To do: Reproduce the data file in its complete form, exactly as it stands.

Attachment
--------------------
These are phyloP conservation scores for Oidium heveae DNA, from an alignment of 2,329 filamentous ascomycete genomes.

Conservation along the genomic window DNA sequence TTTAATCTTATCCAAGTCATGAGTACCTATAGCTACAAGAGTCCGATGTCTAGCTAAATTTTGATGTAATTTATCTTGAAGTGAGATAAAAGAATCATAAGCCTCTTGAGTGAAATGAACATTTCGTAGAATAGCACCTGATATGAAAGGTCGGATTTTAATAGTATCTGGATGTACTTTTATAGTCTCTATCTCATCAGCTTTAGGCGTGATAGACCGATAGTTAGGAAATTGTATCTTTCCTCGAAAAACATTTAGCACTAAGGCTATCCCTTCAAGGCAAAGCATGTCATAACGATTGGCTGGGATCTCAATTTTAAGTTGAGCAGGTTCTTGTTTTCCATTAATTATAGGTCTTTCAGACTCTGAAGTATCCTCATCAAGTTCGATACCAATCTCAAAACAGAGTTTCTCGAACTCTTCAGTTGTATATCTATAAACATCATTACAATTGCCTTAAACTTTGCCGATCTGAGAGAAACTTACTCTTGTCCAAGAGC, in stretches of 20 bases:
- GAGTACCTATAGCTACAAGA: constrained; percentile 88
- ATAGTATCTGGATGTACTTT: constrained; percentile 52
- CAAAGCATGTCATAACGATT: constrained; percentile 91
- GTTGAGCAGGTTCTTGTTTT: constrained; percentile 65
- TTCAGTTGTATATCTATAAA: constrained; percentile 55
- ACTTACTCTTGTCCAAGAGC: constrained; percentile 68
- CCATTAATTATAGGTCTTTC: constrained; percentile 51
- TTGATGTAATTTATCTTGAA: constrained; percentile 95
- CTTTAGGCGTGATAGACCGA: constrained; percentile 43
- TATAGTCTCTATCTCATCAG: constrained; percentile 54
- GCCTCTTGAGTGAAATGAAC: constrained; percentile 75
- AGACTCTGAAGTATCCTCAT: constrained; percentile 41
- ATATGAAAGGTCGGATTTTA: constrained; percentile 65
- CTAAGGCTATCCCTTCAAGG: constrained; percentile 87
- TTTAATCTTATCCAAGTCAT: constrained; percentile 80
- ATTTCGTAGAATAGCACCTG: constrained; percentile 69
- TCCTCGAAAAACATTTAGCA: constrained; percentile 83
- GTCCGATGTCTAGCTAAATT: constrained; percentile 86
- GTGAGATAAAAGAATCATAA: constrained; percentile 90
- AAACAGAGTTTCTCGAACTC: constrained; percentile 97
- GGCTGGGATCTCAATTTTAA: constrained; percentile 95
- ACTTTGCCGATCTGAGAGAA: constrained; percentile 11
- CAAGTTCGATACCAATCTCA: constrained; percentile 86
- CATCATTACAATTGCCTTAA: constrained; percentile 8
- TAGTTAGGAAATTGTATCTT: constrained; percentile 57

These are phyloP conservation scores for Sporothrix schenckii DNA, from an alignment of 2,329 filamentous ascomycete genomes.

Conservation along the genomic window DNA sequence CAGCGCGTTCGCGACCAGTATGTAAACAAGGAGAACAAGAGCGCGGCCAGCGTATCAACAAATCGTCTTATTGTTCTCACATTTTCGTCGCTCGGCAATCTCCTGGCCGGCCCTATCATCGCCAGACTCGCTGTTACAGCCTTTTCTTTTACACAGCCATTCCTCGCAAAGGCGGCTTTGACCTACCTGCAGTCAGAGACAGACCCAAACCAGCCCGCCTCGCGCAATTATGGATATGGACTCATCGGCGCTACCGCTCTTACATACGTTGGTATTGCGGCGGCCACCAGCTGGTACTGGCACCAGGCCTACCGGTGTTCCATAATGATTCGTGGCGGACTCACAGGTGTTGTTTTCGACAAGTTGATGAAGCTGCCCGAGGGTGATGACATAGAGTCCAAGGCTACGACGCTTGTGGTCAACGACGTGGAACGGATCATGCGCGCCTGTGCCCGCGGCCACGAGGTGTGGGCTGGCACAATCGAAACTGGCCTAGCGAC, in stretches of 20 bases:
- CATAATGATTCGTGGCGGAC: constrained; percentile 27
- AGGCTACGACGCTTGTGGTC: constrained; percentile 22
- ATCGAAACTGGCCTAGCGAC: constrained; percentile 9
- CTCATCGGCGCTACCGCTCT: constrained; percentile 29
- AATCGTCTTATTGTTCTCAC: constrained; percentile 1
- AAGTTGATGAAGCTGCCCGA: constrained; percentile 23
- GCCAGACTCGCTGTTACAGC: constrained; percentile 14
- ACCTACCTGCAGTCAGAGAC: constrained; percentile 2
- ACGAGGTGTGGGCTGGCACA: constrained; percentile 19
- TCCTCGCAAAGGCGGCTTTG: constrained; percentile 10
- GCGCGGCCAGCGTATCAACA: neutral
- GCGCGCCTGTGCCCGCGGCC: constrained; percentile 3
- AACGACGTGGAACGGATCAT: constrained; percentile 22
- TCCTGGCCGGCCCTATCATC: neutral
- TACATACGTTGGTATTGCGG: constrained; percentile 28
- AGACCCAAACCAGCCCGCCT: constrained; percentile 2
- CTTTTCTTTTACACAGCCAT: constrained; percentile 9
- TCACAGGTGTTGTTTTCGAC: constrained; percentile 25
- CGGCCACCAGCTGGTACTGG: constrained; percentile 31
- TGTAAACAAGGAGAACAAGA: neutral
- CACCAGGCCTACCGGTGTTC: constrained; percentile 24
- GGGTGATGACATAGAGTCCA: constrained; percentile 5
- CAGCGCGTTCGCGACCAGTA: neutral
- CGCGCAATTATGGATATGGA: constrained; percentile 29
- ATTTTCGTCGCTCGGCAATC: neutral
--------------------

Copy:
These are phyloP conservation scores for Oidium heveae DNA, from an alignment of 2,329 filamentous ascomycete genomes.

Conservation along the genomic window DNA sequence TTTAATCTTATCCAAGTCATGAGTACCTATAGCTACAAGAGTCCGATGTCTAGCTAAATTTTGATGTAATTTATCTTGAAGTGAGATAAAAGAATCATAAGCCTCTTGAGTGAAATGAACATTTCGTAGAATAGCACCTGATATGAAAGGTCGGATTTTAATAGTATCTGGATGTACTTTTATAGTCTCTATCTCATCAGCTTTAGGCGTGATAGACCGATAGTTAGGAAATTGTATCTTTCCTCGAAAAACATTTAGCACTAAGGCTATCCCTTCAAGGCAAAGCATGTCATAACGATTGGCTGGGATCTCAATTTTAAGTTGAGCAGGTTCTTGTTTTCCATTAATTATAGGTCTTTCAGACTCTGAAGTATCCTCATCAAGTTCGATACCAATCTCAAAACAGAGTTTCTCGAACTCTTCAGTTGTATATCTATAAACATCATTACAATTGCCTTAAACTTTGCCGATCTGAGAGAAACTTACTCTTGTCCAAGAGC, in stretches of 20 bases:
- GAGTACCTATAGCTACAAGA: constrained; percentile 88
- ATAGTATCTGGATGTACTTT: constrained; percentile 52
- CAAAGCATGTCATAACGATT: constrained; percentile 91
- GTTGAGCAGGTTCTTGTTTT: constrained; percentile 65
- TTCAGTTGTATATCTATAAA: constrained; percentile 55
- ACTTACTCTTGTCCAAGAGC: constrained; percentile 68
- CCATTAATTATAGGTCTTTC: constrained; percentile 51
- TTGATGTAATTTATCTTGAA: constrained; percentile 95
- CTTTAGGCGTGATAGACCGA: constrained; percentile 43
- TATAGTCTCTATCTCATCAG: constrained; percentile 54
- GCCTCTTGAGTGAAATGAAC: constrained; percentile 75
- AGACTCTGAAGTATCCTCAT: constrained; percentile 41
- ATATGAAAGGTCGGATTTTA: constrained; percentile 65
- CTAAGGCTATCCCTTCAAGG: constrained; percentile 87
- TTTAATCTTATCCAAGTCAT: constrained; percentile 80
- ATTTCGTAGAATAGCACCTG: constrained; percentile 69
- TCCTCGAAAAACATTTAGCA: constrained; percentile 83
- GTCCGATGTCTAGCTAAATT: constrained; percentile 86
- GTGAGATAAAAGAATCATAA: constrained; percentile 90
- AAACAGAGTTTCTCGAACTC: constrained; percentile 97
- GGCTGGGATCTCAATTTTAA: constrained; percentile 95
- ACTTTGCCGATCTGAGAGAA: constrained; percentile 11
- CAAGTTCGATACCAATCTCA: constrained; percentile 86
- CATCATTACAATTGCCTTAA: constrained; percentile 8
- TAGTTAGGAAATTGTATCTT: constrained; percentile 57

These are phyloP conservation scores for Sporothrix schenckii DNA, from an alignment of 2,329 filamentous ascomycete genomes.

Conservation along the genomic window DNA sequence CAGCGCGTTCGCGACCAGTATGTAAACAAGGAGAACAAGAGCGCGGCCAGCGTATCAACAAATCGTCTTATTGTTCTCACATTTTCGTCGCTCGGCAATCTCCTGGCCGGCCCTATCATCGCCAGACTCGCTGTTACAGCCTTTTCTTTTACACAGCCATTCCTCGCAAAGGCGGCTTTGACCTACCTGCAGTCAGAGACAGACCCAAACCAGCCCGCCTCGCGCAATTATGGATATGGACTCATCGGCGCTACCGCTCTTACATACGTTGGTATTGCGGCGGCCACCAGCTGGTACTGGCACCAGGCCTACCGGTGTTCCATAATGATTCGTGGCGGACTCACAGGTGTTGTTTTCGACAAGTTGATGAAGCTGCCCGAGGGTGATGACATAGAGTCCAAGGCTACGACGCTTGTGGTCAACGACGTGGAACGGATCATGCGCGCCTGTGCCCGCGGCCACGAGGTGTGGGCTGGCACAATCGAAACTGGCCTAGCGAC, in stretches of 20 bases:
- CATAATGATTCGTGGCGGAC: constrained; percentile 27
- AGGCTACGACGCTTGTGGTC: constrained; percentile 22
- ATCGAAACTGGCCTAGCGAC: constrained; percentile 9
- CTCATCGGCGCTACCGCTCT: constrained; percentile 29
- AATCGTCTTATTGTTCTCAC: constrained; percentile 1
- AAGTTGATGAAGCTGCCCGA: constrained; percentile 23
- GCCAGACTCGCTGTTACAGC: constrained; percentile 14
- ACCTACCTGCAGTCAGAGAC: constrained; percentile 2
- ACGAGGTGTGGGCTGGCACA: constrained; percentile 19
- TCCTCGCAAAGGCGGCTTTG: constrained; percentile 10
- GCGCGGCCAGCGTATCAACA: neutral
- GCGCGCCTGTGCCCGCGGCC: constrained; percentile 3
- AACGACGTGGAACGGATCAT: constrained; percentile 22
- TCCTGGCCGGCCCTATCATC: neutral
- TACATACGTTGGTATTGCGG: constrained; percentile 28
- AGACCCAAACCAGCCCGCCT: constrained; percentile 2
- CTTTTCTTTTACACAGCCAT: constrained; percentile 9
- TCACAGGTGTTGTTTTCGAC: constrained; percentile 25
- CGGCCACCAGCTGGTACTGG: constrained; percentile 31
- TGTAAACAAGGAGAACAAGA: neutral
- CACCAGGCCTACCGGTGTTC: constrained; percentile 24
- GGGTGATGACATAGAGTCCA: constrained; percentile 5
- CAGCGCGTTCGCGACCAGTA: neutral
- CGCGCAATTATGGATATGGA: constrained; percentile 29
- ATTTTCGTCGCTCGGCAATC: neutral